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NCJ Number: NCJ 230445   Add to Shopping cart   Find in a Library
Title: Final Report: Sexual Assault Among Latinas (SALAS) Study
Author(s): Carlos A. Cuevas Ph.D. ; Chiara Sabina Ph.D.
Date Published: 2010
Page Count: 187
Sponsoring Agency: National Institute of Justice
US Department of Justice
Office of Justice Programs
United States of America
Grant Number: 2007-WG-BX-0051
Sale Source: National Institute of Justice/NCJRS
Box 6000
Rockville, MD 20849
United States of America

NCJRS Photocopy Services
Box 6000
Rockville, MD 20849-6000
United States of America
Document: PDF 
Dataset: DATASET 1
Type: Report (Study/Research)
Language: English
Country: United States of America
Annotation: A national sample of 2,000 adult Latino women living in high-density Latino neighborhoods participated in this study, entitled Sexual Assault Among Latinas (SALAS), which determined the prevalence of sexual victimization among these women, as well as the overlap of sexual victimization with other types of victimization, along with victims' formal and informal help-seeking responses.
Abstract: The study found that 17.2 percent of the women in the sample had been sexually victimized at some point in their lives. A completed sexual assault was experienced by 8.8 percent of the sample; 8.9 percent experienced an attempted sexual assault, and 11.4 percent experienced fondling or forced touch. At least one sexual assault as an adult was experienced by 7.6 percent of the sample, and 12.2 percent had experienced at least one sexual assault as a child. Perpetrators of sexual violence against the women in adulthood were mostly by individuals known to the victim, such as a partner or spouse. Childhood sexual assault was perpetrated mostly by relatives and non-family persons known to the victim. Of those who experienced sexual assault, 87.5 percent experienced at least one other type of victimization; physical violence was the most common form of co-occurring victimization (60.2 percent). Of the women who had been sexually victimized, 66.5 percent sought some form of help. Approximately 21 percent sought one or more types of formal help, with the most common type of help being medical services. Only 6.6 percent of the women contacted police; 7.1 percent obtained a restraining order, and 6.1 percent pressed criminal charges. The study recommends using medical settings as an intervention point for educating the larger Latino community about available services. Trained professionals from an experienced survey research firm conducted phone interviews in either English or Spanish from May through September 2008. 29 tables, approximately 118 references, and appended SALAS survey and research methodology description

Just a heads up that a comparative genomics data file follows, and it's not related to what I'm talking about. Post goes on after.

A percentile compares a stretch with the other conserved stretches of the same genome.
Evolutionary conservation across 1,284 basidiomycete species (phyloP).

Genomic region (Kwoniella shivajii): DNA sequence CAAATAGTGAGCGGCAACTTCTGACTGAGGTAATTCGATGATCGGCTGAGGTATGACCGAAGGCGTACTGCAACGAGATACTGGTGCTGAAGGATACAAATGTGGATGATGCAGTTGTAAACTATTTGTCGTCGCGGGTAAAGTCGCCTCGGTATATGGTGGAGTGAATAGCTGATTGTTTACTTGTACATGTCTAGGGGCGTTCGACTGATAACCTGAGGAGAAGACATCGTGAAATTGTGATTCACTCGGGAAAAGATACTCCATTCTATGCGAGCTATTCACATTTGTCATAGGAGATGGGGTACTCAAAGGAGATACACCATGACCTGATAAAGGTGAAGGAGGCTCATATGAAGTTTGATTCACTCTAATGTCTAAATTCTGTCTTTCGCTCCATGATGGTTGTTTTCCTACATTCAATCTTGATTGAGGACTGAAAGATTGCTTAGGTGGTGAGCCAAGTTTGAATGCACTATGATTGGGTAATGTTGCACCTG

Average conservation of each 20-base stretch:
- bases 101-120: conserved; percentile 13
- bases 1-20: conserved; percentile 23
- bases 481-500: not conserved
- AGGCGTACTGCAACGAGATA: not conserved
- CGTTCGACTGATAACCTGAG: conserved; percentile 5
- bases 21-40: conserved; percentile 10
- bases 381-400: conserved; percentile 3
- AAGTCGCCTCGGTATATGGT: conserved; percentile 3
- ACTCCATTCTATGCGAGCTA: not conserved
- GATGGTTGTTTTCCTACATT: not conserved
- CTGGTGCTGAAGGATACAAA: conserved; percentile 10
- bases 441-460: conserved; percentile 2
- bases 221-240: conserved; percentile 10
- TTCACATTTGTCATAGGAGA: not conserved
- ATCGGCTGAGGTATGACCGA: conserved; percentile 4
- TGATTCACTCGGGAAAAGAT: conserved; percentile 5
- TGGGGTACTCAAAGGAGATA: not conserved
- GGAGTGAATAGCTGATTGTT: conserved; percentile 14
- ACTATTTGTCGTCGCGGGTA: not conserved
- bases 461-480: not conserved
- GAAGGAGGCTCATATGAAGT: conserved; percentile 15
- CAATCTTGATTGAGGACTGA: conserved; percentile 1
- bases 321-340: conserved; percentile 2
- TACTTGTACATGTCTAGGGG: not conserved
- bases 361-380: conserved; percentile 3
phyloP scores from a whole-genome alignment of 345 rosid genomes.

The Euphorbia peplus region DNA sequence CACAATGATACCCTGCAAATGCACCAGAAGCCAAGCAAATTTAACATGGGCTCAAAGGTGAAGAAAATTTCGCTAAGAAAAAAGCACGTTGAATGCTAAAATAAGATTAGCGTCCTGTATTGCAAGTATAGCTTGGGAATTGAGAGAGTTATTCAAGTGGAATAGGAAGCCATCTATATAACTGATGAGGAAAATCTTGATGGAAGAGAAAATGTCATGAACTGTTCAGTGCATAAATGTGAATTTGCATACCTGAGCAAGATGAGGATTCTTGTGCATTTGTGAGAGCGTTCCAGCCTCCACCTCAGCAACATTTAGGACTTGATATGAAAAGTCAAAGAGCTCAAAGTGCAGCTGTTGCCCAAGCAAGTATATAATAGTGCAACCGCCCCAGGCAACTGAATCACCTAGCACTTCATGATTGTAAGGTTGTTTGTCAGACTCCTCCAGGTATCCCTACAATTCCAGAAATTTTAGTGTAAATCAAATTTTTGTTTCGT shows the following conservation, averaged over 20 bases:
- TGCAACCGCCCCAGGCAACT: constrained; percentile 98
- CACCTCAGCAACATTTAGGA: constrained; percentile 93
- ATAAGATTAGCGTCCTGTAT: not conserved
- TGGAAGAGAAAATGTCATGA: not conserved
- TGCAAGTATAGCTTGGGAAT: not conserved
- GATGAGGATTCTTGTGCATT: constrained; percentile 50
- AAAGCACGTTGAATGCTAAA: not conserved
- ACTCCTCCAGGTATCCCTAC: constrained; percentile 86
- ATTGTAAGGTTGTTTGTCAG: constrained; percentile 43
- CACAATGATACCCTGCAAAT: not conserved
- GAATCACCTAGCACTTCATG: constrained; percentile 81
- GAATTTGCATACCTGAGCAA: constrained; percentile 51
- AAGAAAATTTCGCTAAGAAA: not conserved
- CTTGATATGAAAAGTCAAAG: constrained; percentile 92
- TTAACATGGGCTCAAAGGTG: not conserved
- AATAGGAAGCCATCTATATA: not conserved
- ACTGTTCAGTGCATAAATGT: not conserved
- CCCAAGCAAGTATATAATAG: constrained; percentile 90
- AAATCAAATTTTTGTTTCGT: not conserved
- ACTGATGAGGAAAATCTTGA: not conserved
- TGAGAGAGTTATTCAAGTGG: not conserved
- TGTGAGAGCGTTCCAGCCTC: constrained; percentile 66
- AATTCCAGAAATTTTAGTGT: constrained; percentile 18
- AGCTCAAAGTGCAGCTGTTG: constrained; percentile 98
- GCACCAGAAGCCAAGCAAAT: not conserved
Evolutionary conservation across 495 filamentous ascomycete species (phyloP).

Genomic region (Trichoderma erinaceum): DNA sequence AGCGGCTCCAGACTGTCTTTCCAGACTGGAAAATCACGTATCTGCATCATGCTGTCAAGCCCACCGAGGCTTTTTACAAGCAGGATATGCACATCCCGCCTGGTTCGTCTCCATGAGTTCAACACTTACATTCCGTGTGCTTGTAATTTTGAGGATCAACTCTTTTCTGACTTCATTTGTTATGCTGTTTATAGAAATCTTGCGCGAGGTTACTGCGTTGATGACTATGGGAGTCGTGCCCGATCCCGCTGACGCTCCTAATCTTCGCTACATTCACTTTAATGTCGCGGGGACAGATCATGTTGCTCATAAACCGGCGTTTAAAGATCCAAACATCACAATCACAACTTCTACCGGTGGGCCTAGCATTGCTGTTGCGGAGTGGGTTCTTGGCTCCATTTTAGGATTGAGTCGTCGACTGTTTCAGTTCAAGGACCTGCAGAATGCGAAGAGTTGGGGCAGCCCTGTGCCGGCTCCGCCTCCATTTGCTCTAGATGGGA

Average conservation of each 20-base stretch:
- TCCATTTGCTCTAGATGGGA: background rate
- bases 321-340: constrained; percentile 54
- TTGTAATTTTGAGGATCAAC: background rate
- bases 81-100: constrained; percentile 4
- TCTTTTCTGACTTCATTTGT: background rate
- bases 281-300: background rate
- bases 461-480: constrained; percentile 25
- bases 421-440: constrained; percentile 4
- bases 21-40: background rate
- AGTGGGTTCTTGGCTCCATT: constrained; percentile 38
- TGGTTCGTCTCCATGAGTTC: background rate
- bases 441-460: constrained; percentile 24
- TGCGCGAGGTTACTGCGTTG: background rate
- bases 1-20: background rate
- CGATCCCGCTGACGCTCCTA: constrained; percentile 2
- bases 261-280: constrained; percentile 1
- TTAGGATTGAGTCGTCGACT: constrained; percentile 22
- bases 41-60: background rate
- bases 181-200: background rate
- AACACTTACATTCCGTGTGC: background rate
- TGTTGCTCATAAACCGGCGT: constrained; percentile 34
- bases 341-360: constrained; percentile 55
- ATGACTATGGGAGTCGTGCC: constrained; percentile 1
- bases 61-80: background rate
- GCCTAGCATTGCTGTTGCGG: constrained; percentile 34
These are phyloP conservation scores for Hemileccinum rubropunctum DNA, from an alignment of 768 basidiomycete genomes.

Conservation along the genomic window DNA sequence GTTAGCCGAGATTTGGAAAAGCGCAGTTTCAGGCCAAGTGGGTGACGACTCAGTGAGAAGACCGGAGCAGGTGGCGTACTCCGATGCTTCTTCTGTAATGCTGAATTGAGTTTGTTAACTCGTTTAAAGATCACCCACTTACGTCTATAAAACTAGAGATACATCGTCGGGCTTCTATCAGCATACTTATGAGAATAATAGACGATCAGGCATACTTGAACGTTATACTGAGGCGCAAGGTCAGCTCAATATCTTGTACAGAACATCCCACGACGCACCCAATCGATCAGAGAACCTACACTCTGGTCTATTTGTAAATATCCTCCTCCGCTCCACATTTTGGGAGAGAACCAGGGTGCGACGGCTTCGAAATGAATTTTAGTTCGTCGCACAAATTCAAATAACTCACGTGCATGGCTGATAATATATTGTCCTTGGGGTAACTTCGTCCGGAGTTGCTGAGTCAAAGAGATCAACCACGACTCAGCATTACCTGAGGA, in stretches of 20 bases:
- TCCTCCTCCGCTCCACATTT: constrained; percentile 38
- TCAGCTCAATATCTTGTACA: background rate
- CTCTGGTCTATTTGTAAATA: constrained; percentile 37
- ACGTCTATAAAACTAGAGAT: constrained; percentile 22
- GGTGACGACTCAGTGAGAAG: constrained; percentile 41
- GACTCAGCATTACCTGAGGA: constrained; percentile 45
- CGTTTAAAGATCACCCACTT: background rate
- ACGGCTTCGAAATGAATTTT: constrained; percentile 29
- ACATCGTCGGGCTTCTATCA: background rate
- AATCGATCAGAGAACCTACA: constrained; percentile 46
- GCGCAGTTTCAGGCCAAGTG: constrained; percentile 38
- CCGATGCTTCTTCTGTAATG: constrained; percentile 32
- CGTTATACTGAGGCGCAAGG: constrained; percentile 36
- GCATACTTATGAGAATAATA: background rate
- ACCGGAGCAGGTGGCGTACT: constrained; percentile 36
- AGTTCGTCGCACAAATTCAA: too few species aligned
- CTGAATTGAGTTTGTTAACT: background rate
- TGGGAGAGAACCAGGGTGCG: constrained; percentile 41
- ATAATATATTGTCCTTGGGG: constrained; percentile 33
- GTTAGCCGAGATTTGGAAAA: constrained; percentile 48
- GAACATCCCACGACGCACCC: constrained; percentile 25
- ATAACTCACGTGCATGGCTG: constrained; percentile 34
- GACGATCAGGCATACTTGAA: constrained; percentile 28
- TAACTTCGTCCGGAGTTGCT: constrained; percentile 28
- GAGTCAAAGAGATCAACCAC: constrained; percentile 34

Main Term(s): Female victims
Index Term(s): Citizen crime reporting ; Hispanic Americans ; Victim medical assistance ; Sexual assault victims ; Domestic assault ; Child Sexual Abuse ; Restraining orders ; Sexual assault statistics ; NIJ final report
   
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https://www.ncjrs.gov/App/Publications/abstract.aspx?ID=252478

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